I’m with dhazelton. It doesn’t look extreme enough to matter. 3/32 inch over 17-1/2 is not going to be noticeable, unless you fall victim to the compulsion to point it out to everyone who admires it (like we all tend to do with the imperfections in our work).

Keep in mind, it may fix itself as it stabilizes. I’d at least wait and see what happens.

Nice piece, BTW. That looks like really nice workmanship and finishing.

-- Half of what we read or hear about finishing is right. We just don’t know which half! — Bob Flexner

View LittleShaver's profile


411 posts in 797 days

#6 posted 01-14-2017 04:41 PM

Leave it where it is for 6-12 months and see what happens. You can always build another top for next Christmas if it gets worse or doesn’t perform the way it should.

-- Sawdust Maker

View BurlyBob's profile


5937 posts in 2444 days

#7 posted 01-14-2017 05:34 PM

I agree leave it alone. That’s not a really big cup.

View bbasiaga's profile


1240 posts in 2173 days

#8 posted 01-14-2017 07:46 PM

Yeah, just leave it. You’ll make a new top, and some months or years later that one will take a new shape too. Flat = flat enough for its intended purpose.


-- Part of engineering is to know when to put your calculator down and pick up your tools.

View Madmark2's profile


392 posts in 766 days

#9 posted 01-14-2017 10:13 PM

Wood was a living thing. It will do what it wants no matter what. Tops want to cup as the top surface has more air flow than the bottom.


View htl's profile


4202 posts in 1337 days

#10 posted 01-14-2017 10:31 PM

Put a bowl a flowers on top of it and no one will notice.

-- An Index Of My Model making Blogs

View ScottM's profile


689 posts in 2325 days

#11 posted 01-14-2017 10:32 PM

Leave it alone!!

View EEngineer's profile


1116 posts in 3791 days

#12 posted 01-15-2017 12:10 AM

This is why I laugh when people talk about cutting wood to .001”. Are you nuts?

-- "Find out what you cannot do and then go do it!"

View Kelly's profile


2106 posts in 3122 days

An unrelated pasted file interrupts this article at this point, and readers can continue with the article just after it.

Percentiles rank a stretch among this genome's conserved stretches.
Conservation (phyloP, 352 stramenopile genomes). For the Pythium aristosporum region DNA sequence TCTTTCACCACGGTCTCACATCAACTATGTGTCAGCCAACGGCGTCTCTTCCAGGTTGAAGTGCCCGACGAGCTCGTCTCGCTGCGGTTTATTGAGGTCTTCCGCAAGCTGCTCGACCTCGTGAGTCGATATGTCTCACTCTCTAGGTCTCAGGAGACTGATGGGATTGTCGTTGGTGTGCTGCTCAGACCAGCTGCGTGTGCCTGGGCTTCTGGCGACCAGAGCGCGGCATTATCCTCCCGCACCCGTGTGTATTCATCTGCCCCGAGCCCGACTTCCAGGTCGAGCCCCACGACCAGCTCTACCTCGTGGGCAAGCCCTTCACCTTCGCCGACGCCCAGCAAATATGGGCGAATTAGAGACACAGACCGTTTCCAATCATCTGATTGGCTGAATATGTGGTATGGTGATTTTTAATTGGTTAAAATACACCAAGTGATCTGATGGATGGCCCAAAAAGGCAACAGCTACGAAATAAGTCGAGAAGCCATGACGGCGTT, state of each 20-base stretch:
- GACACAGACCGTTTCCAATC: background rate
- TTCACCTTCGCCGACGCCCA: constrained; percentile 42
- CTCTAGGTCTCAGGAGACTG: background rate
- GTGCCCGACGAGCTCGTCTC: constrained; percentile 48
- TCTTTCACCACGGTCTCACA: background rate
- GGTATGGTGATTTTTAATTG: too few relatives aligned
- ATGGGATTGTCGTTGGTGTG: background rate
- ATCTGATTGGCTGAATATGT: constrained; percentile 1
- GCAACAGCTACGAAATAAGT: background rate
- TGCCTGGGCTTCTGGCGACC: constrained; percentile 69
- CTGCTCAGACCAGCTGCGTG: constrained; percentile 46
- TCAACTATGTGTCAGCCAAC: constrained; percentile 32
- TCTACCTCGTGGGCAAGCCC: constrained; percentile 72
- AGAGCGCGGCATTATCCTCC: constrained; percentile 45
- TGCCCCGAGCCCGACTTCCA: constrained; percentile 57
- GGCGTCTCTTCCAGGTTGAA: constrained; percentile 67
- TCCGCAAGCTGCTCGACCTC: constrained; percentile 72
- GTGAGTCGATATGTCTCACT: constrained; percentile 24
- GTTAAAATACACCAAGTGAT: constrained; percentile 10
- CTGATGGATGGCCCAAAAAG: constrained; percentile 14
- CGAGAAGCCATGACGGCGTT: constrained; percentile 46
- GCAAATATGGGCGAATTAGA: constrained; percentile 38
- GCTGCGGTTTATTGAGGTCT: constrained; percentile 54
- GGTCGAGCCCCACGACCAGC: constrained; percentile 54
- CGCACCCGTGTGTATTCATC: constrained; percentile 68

#13 posted 01-15-2017 12:43 AM

This is why I’m a fan of ignoring even “pro’s” and “experts” and treating the insides of chest and things. It is interesting we will prime and paint all sides of a board before putting it on the side of our house, but not do the same on a pieces of fine furniture.

One might say not finishing the inside of a dresser is a bit like the story of the little girl asking mom why she cut the ends off the ham before roasting it. Her mom told her she learned it from her mom, so to go ask grandma. Grandma said it was simple – it wouldn’t fit in the pan.

In truth, the main reason the interiors of dressers and things were not and are not done is, time and money. I prefer to make it more likely I can move a pieces between London and Death Valley without damaging the furniture.

View Mainiac Matt 's profile

Mainiac Matt

8516 posts in 2507 days

#14 posted 01-15-2017 01:04 AM

How thick were the boards before you joined them flat and planed them? It looks like most of you cup is coming from one board just forward of the middle. I wonder if that board had some internal stress locked in that was relieved by planing down the thickness and then found it’s new “happy medium” a week later.

I agree that it is not bad enough to replace. Get it set up at your daughters place and then monitor it over a couple season changes and see what happens. It may flatten out come summer humidity.

-- I yam what I yam and that's all what I yam

View robscastle's profile


5389 posts in 2382 days

#15 posted 01-15-2017 01:10 AM

Cut some stress relief grooves in the under side or as indicated above in a couple of instances LIA,

-- Regards Rob